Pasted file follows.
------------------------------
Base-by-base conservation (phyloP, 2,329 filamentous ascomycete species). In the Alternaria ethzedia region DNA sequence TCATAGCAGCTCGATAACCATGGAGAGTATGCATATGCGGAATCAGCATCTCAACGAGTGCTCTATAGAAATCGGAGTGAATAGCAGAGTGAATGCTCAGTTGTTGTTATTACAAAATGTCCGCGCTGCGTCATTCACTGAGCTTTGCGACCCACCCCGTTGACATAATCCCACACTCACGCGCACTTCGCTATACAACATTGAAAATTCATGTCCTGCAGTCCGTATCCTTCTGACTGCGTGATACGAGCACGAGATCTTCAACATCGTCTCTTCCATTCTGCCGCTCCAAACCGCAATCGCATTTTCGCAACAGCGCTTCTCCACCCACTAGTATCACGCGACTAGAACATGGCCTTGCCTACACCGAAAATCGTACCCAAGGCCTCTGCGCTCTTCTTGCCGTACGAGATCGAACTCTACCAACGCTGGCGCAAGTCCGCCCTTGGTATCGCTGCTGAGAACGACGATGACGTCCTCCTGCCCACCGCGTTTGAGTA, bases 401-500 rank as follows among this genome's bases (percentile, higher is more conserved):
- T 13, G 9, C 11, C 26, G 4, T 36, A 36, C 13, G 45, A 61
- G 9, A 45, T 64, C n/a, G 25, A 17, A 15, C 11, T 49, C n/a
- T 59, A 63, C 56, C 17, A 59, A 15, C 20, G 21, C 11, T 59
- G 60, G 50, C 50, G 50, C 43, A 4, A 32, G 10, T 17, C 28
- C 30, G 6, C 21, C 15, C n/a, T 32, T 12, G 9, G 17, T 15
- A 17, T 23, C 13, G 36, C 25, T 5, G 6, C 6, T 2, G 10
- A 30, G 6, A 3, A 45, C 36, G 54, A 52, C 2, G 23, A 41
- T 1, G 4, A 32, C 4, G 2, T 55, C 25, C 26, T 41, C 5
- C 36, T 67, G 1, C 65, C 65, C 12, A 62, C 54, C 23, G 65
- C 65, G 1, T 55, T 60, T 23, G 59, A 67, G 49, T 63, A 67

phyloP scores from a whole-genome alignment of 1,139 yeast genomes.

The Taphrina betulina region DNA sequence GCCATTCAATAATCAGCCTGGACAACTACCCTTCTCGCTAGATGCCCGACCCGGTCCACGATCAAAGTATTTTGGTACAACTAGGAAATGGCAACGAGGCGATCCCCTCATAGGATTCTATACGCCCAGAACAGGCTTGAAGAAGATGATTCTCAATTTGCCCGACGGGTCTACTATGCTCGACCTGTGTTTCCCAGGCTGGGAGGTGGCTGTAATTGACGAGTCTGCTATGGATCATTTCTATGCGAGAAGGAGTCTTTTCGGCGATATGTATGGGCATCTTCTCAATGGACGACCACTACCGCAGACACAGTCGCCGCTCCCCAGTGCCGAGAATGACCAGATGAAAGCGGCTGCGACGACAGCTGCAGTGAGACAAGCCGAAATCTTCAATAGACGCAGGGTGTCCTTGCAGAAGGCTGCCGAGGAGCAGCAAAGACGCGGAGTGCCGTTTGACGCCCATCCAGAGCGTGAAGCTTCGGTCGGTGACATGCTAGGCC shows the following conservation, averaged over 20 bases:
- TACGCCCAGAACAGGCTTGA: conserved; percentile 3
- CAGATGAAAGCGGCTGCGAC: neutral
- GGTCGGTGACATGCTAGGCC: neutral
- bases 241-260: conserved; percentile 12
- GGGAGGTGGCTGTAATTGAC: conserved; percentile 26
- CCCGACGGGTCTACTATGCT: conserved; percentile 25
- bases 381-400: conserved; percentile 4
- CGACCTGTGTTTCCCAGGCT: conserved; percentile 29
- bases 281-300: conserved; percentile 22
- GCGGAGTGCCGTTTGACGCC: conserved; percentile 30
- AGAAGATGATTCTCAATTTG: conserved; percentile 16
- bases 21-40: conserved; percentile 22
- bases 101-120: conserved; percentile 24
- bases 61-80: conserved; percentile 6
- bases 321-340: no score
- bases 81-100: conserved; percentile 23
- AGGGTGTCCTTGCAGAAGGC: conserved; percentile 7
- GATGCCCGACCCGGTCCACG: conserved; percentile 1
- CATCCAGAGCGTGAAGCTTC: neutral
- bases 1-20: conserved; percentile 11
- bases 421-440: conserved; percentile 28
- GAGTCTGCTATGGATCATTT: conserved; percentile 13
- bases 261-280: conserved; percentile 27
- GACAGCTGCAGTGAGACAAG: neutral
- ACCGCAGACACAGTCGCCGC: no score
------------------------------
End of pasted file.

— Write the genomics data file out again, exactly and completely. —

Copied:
Base-by-base conservation (phyloP, 2,329 filamentous ascomycete species). In the Alternaria ethzedia region DNA sequence TCATAGCAGCTCGATAACCATGGAGAGTATGCATATGCGGAATCAGCATCTCAACGAGTGCTCTATAGAAATCGGAGTGAATAGCAGAGTGAATGCTCAGTTGTTGTTATTACAAAATGTCCGCGCTGCGTCATTCACTGAGCTTTGCGACCCACCCCGTTGACATAATCCCACACTCACGCGCACTTCGCTATACAACATTGAAAATTCATGTCCTGCAGTCCGTATCCTTCTGACTGCGTGATACGAGCACGAGATCTTCAACATCGTCTCTTCCATTCTGCCGCTCCAAACCGCAATCGCATTTTCGCAACAGCGCTTCTCCACCCACTAGTATCACGCGACTAGAACATGGCCTTGCCTACACCGAAAATCGTACCCAAGGCCTCTGCGCTCTTCTTGCCGTACGAGATCGAACTCTACCAACGCTGGCGCAAGTCCGCCCTTGGTATCGCTGCTGAGAACGACGATGACGTCCTCCTGCCCACCGCGTTTGAGTA, bases 401-500 rank as follows among this genome's bases (percentile, higher is more conserved):
- T 13, G 9, C 11, C 26, G 4, T 36, A 36, C 13, G 45, A 61
- G 9, A 45, T 64, C n/a, G 25, A 17, A 15, C 11, T 49, C n/a
- T 59, A 63, C 56, C 17, A 59, A 15, C 20, G 21, C 11, T 59
- G 60, G 50, C 50, G 50, C 43, A 4, A 32, G 10, T 17, C 28
- C 30, G 6, C 21, C 15, C n/a, T 32, T 12, G 9, G 17, T 15
- A 17, T 23, C 13, G 36, C 25, T 5, G 6, C 6, T 2, G 10
- A 30, G 6, A 3, A 45, C 36, G 54, A 52, C 2, G 23, A 41
- T 1, G 4, A 32, C 4, G 2, T 55, C 25, C 26, T 41, C 5
- C 36, T 67, G 1, C 65, C 65, C 12, A 62, C 54, C 23, G 65
- C 65, G 1, T 55, T 60, T 23, G 59, A 67, G 49, T 63, A 67

phyloP scores from a whole-genome alignment of 1,139 yeast genomes.

The Taphrina betulina region DNA sequence GCCATTCAATAATCAGCCTGGACAACTACCCTTCTCGCTAGATGCCCGACCCGGTCCACGATCAAAGTATTTTGGTACAACTAGGAAATGGCAACGAGGCGATCCCCTCATAGGATTCTATACGCCCAGAACAGGCTTGAAGAAGATGATTCTCAATTTGCCCGACGGGTCTACTATGCTCGACCTGTGTTTCCCAGGCTGGGAGGTGGCTGTAATTGACGAGTCTGCTATGGATCATTTCTATGCGAGAAGGAGTCTTTTCGGCGATATGTATGGGCATCTTCTCAATGGACGACCACTACCGCAGACACAGTCGCCGCTCCCCAGTGCCGAGAATGACCAGATGAAAGCGGCTGCGACGACAGCTGCAGTGAGACAAGCCGAAATCTTCAATAGACGCAGGGTGTCCTTGCAGAAGGCTGCCGAGGAGCAGCAAAGACGCGGAGTGCCGTTTGACGCCCATCCAGAGCGTGAAGCTTCGGTCGGTGACATGCTAGGCC shows the following conservation, averaged over 20 bases:
- TACGCCCAGAACAGGCTTGA: conserved; percentile 3
- CAGATGAAAGCGGCTGCGAC: neutral
- GGTCGGTGACATGCTAGGCC: neutral
- bases 241-260: conserved; percentile 12
- GGGAGGTGGCTGTAATTGAC: conserved; percentile 26
- CCCGACGGGTCTACTATGCT: conserved; percentile 25
- bases 381-400: conserved; percentile 4
- CGACCTGTGTTTCCCAGGCT: conserved; percentile 29
- bases 281-300: conserved; percentile 22
- GCGGAGTGCCGTTTGACGCC: conserved; percentile 30
- AGAAGATGATTCTCAATTTG: conserved; percentile 16
- bases 21-40: conserved; percentile 22
- bases 101-120: conserved; percentile 24
- bases 61-80: conserved; percentile 6
- bases 321-340: no score
- bases 81-100: conserved; percentile 23
- AGGGTGTCCTTGCAGAAGGC: conserved; percentile 7
- GATGCCCGACCCGGTCCACG: conserved; percentile 1
- CATCCAGAGCGTGAAGCTTC: neutral
- bases 1-20: conserved; percentile 11
- bases 421-440: conserved; percentile 28
- GAGTCTGCTATGGATCATTT: conserved; percentile 13
- bases 261-280: conserved; percentile 27
- GACAGCTGCAGTGAGACAAG: neutral
- ACCGCAGACACAGTCGCCGC: no score